Picture the scene: you’re standing on an ice-shelf in Antaractica circa 1940 and suddenly spot a huge orange-red vehicle approaching on just four 10-foot high balloon tyres. It’s got a small aircraft on its back. And it’s absolutely enormous: 16 feet high, 20 feet wide and 55 feet long – a giant of a vehicle straight out of Flash Gordon.
This sounds like a bonkers dieselpunk fantasy – the sort of vehicle somebody might build in 1/72 scale and plop into an Antarctic diorama. We can imagine such a diorama would also feature the inevitable secret Nazi base. Except it isn’t. The Antarctic Snow Cruiser, aka Penguin 1, actually existed. The Nazis had a bit to do with it, to the extent that German interest in the Antarctic sub-continent was growing during the 1930s and, inevitably, the other major powers also felt they needed to get involved.
It was against this background that Richard Byrd explored the Antarctic continent during the 1930s for the United States Antarctic Service. He planned a new research base – Little America III – for the end of the decade. The main problem for some of the long-range science they intended was transport; dog-sleds were practical but limited. Vehicles had been tried on the ice since the early twentieth century, but without much success.
Enter Thomas Poulter (1897-1978), an engineer and Antarctic explorer, who thought the answer was a mobile laboratory, optimised to meet the challenging conditions. In 1939, as Byrd’s plans came together, Poulter pitched the idea in Washington and got the green light; the estimated $150,000 build cost was funded by the Armour Institute of Technology and what became known as the Antarctic Snow Cruiser was constructed by the Pullman Company, near Chicago, during mid-late 1939.
Poulter’s design had many innovations for the day, not least being its diesel-electric propulsion; two 11 litre Cummings H-6 diesels drove a generator providing electricity to four 56 kW motors. Engine coolant was circulated through the walls to keep the crew warm. Aside from sleeping quarters it contained a combined kitchen/darkroom and a small machine shop. There was also – wait for it – an aircraft pad atop, designed to carry a Beechcraft that could be lowered to the ice for takeoff. This mammoth vehicle was designed to cruise across the ice for months while keeping its crew toasty warm inside, occasionally retracting its four huge wheels into the wheel bays to bathe them in exhaust gases and keep the rubber from cracking under the cold. That same retraction system could also be used, in a complex procedure, to help the vehicle get over crevasses.
The completed vehicle was driven, under its own power, from near Chicago to Boston, despite being over-size. The journey was a media sensation: 125,000 people jammed Route 30 to see it pass. It only crashed once, when the steering failed. Finally, in November 1939, the Snow Cruiser was loaded on the North Star for the trip to Antarctica. That had its own problems; the 37-ton vehicle was heavy deck cargo.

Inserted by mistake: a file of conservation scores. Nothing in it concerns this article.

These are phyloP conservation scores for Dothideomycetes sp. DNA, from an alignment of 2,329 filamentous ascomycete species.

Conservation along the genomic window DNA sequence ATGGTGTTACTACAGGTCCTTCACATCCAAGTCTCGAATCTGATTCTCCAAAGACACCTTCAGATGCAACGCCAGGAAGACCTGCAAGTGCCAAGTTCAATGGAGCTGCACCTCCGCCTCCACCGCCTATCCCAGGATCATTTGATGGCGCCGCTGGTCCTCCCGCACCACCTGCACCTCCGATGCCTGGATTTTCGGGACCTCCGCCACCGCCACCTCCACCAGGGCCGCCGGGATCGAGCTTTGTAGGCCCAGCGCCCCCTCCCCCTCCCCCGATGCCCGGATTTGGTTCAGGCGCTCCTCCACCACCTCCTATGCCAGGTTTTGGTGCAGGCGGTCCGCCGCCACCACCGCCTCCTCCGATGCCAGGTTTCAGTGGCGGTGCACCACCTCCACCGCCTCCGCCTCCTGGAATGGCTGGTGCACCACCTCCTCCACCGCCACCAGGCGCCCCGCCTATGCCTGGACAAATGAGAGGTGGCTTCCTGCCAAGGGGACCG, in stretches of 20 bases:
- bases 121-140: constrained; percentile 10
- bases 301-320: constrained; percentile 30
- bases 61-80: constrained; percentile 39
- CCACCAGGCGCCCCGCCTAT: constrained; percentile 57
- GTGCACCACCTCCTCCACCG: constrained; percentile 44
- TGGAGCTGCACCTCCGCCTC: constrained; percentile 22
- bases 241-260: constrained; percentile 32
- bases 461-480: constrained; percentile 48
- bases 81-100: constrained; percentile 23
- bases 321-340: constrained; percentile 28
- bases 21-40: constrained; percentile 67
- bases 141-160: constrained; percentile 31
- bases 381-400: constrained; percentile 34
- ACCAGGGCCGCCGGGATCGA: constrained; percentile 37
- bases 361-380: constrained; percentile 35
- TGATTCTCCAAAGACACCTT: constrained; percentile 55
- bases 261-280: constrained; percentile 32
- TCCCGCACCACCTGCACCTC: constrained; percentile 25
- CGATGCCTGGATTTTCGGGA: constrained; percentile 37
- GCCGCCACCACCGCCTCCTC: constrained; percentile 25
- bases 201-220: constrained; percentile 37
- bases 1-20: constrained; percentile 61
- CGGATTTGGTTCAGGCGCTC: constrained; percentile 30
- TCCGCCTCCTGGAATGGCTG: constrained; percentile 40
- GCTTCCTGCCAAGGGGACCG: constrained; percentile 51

That weight nearly caused it to crash while being unloaded; the men built a wooden ramp to get it from the ship to the ice – but the Snow Cruiser broke through. Here’s a clip of the accident, in Kodacolour:
The next problem was that the tyres lacked traction on the ice. In an effort to cure the problem Byrd’s men tried adding two spare wheels outside the front pair. Eventually they discovered that the machine got better traction when driven backwards. But it was also under-powered, and never did roam the sub-continent. It was instead converted into a static laboratory at the base.
The cruiser was left there when the US Antarctic effort was cancelled in early 1941. It was rediscovered by US explorers in 1946, apparently in near-perfect condition, then re-rediscovered in 1958, by which time it was buried in snow. What happened next is unclear. There were rumours that the Soviets captured it. The more likely outcome is that it was lost at sea in the mid-1960s when part of the ice-shelf carrying the Little America base broke away, potentially carrying the cruiser with it.
Ultimately the whole idea of a huge 37-ton vehicle roaming the sub-continent for months on end just didn’t work. It wasn’t until 1957-58 that the massive Commonwealth Trans-Antarctic Expedition successfully operated long-range vehicles on the ice – deploying Tucker Sno-Cats, M-29 Weasels and slightly modified Ferguson TE-20 farm tractors in an epic motorised crossing of the sub-continent. The tractors were meant to be for backup, but ended up reaching the pole first thanks, basically, to cheek. However, that is another story.
Copyright © Matthew Wright 2019